Anyway, High Road is a further continuation of the harder-edge sound that the group had mined on These Days, just with a touch of ‘70s AM Gold references and a jangle rock sound that’s reminiscent of such luminaries as the dB’s, mid-period R.E.M. and Michael Penn. Listening to this record, it’s almost as though this is the natural progression of sound that the band wanted to make following These Days. And, as such, the band appears to be in a contrite mood. The opening song “Good to See You” is almost like a Valentine to the group’s long-suffering fans, with lines like, “I’ve been high / I’ve been low / Funny to see how the years just come and go / It’s been a long time but it’s sure good to see you.” And the very Beatles-esque “None Too Soon” even seems to address the group’s initial split: something that “we used to say / Crosses my mind almost every day / Maybe it’s that kind of thing / Better to say face to face again.” But the group is even acknowledging the brute realities of Canadian living, too. “Mexico” is all about flying south for the winter, just to get away from the oppressive cold and bleakness: “I love my northern home / I like Christmas, too / But after three dark months / I wanna feel the sun / I wanna have some fun.”

High Road is a remarkably consistent album from the group, with the first seven tracks ranking up there with the group’s previous highs. The acoustic ballad “Take On the Day” sounds exactly like the kind of song the Grapes would make in 1989, and its follow-up “Broken” is another fine take on a rocky retro sound that reminds listeners how these guys got Beatles comparisons back in the day. Perhaps the album’s biggest surprise is “I’m Lost (I Miss You)”, a Rhodes-piano led ballad that sounds exactly like the sweeping and saccharine ballads that the Carpenters used to make, star-crossed with 10cc’s biggest hit, “I’m Not In Love”, complete with overdubbed choral backing. Comparing the Grapes of Wrath to the Carpenters might be a very odd thing, but the group more than successfully pulls off the transition. If this album falters in any way, it’s when the group reaches out and tries to sound a bit more contemporary, or tries sounds that aren’t really fitting for the band. “Picnic” is the kind of dance track that you’d get if you crossed the Pet Shop Boys with the bass-heavy sound of New Order, and the end result will have listeners wishing that the group kept this sort of thing to the British. Alternatively, “Make It OK” sounds like an early ‘70s David Bowie song mixed with the Bay City Rollers, and it, too, sounds like something that would be better served on the cutting room floor. And final song “Sad Melodies” is a Neil Young-meets-barroom saloon acoustic guitar ballad that doesn’t quite stick in the way the band probably hoped it would.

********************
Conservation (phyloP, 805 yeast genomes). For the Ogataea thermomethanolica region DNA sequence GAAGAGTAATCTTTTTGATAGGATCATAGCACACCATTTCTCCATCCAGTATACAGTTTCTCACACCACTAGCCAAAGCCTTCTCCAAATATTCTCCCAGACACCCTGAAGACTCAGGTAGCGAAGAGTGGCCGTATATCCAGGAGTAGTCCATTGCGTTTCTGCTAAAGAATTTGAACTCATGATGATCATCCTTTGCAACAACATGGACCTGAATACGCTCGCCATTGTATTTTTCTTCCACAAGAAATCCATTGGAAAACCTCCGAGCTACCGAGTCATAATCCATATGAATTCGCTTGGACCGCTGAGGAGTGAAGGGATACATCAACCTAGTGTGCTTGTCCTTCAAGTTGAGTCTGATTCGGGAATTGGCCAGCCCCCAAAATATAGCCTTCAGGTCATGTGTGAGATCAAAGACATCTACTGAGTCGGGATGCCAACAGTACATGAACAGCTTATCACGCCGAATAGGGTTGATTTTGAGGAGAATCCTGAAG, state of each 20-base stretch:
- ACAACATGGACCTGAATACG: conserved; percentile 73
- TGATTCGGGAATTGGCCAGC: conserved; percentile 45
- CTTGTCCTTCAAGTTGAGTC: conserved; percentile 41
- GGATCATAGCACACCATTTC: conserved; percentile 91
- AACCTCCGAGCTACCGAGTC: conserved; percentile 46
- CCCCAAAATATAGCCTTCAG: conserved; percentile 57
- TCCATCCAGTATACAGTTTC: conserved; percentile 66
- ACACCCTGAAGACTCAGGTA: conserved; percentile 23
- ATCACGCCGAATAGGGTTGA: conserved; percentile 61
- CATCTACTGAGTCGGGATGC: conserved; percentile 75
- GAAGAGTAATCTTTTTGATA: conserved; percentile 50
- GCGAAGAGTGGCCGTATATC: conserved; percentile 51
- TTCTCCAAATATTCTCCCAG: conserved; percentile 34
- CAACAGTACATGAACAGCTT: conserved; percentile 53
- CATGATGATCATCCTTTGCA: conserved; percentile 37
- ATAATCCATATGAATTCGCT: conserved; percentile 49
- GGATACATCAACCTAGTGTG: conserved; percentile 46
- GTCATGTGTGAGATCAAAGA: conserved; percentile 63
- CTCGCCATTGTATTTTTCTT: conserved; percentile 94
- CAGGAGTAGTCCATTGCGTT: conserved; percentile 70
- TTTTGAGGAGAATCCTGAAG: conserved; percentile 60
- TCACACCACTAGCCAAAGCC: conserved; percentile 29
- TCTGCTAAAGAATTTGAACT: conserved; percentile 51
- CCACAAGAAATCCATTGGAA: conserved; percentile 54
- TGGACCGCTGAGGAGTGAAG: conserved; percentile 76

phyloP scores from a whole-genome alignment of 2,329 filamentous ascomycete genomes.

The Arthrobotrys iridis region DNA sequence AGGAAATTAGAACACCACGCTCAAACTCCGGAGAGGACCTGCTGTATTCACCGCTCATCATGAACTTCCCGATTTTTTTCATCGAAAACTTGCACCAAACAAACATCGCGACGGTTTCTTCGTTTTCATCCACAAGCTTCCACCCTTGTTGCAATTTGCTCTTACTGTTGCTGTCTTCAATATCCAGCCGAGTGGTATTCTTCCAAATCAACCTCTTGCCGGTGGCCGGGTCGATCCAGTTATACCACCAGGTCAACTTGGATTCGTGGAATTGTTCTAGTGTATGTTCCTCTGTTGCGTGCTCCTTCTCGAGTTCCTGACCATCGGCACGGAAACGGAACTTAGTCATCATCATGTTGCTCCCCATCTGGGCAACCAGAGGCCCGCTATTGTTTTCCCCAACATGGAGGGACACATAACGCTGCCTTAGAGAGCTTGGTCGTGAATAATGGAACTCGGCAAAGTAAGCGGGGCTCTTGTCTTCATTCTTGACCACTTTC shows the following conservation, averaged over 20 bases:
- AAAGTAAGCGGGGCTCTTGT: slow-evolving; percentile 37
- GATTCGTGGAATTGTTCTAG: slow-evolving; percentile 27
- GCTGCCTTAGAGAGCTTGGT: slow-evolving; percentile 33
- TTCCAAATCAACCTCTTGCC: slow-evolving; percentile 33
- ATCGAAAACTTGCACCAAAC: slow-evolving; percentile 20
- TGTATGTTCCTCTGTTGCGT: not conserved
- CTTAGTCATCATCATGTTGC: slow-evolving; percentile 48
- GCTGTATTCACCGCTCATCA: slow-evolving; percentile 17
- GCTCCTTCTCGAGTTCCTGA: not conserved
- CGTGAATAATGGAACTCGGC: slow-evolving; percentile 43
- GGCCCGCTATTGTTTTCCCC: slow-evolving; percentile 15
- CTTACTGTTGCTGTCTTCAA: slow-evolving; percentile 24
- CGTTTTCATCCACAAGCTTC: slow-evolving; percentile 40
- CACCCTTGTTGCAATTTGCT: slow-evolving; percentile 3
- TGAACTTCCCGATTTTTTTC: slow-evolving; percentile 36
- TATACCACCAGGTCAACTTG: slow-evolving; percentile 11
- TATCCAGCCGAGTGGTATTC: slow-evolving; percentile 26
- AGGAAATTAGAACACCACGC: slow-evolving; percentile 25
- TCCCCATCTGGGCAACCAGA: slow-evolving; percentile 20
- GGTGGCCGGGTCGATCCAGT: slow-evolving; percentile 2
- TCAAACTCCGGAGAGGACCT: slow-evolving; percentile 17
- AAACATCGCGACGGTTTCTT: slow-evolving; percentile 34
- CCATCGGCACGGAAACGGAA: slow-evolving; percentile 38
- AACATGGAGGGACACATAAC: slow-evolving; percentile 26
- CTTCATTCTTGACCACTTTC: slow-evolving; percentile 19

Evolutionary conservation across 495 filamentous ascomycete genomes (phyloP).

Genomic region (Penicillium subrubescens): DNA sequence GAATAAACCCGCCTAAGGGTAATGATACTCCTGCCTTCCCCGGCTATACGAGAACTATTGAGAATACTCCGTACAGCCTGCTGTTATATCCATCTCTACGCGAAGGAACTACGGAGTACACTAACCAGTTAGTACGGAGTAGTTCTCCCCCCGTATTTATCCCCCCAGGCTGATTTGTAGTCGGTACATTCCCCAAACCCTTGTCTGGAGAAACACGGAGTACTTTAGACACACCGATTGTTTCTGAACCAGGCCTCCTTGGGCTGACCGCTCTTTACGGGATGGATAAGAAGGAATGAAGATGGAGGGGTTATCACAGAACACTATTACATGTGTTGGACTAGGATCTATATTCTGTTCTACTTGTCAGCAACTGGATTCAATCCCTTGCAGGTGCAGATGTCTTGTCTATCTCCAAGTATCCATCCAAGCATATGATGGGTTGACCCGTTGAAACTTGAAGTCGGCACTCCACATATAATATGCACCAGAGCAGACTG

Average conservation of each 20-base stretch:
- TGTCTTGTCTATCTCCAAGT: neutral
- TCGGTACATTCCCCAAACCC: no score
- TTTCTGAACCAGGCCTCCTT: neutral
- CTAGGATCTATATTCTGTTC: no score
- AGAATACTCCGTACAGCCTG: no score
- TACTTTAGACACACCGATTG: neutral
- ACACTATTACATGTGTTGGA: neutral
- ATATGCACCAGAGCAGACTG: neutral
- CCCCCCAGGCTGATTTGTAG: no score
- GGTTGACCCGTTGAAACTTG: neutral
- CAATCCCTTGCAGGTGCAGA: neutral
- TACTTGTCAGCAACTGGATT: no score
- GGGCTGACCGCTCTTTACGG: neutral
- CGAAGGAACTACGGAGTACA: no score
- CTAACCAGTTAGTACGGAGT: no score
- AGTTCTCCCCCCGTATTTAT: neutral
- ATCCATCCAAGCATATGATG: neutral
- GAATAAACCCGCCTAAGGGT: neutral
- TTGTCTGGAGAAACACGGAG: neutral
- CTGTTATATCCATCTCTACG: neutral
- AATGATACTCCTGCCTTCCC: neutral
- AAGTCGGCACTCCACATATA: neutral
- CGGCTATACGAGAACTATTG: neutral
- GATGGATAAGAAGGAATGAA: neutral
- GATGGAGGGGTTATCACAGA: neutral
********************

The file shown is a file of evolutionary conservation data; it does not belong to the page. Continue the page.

Despite all that, the remainder of High Road is up to high standards, and there’s track after track of good to great songs. What’s more, it really sounds like the guys in the band are having a whale of a time, and clicking as though their friendships never eroded in the first place. Many reunion albums can be disappointing, or be simply retreads of what made a group great originally, but High Road deftly marries the old with something of a new sound for the group, and it all feels pretty astounding. It is indeed a feeling of contentment to have these guys back in the saddle, and I’m hopeful that this will only be the start of a fired up career, and one that might hopefully earn the band some more admirers internationally, should such things come to pass and the album gets a wide distribution. (The band is currently signed to a small Toronto indie label, which must be a comedown after being on Capitol in Canada and the U.S., and EMI in Europe, Australia and Japan.) What’s more, this album does serve a great utility, much to the chagrin of those who might want to detract me from writing what I’m about to write. If you put this record on in your home or apartment when you have a visiting lass of a certain age who remembers this group, chance are that you may get laid. Say what you will, but as a red-blooded, white, Canadian male, I think that’s probably the highest commendation I can give the reunited Grapes of Wrath.

High Road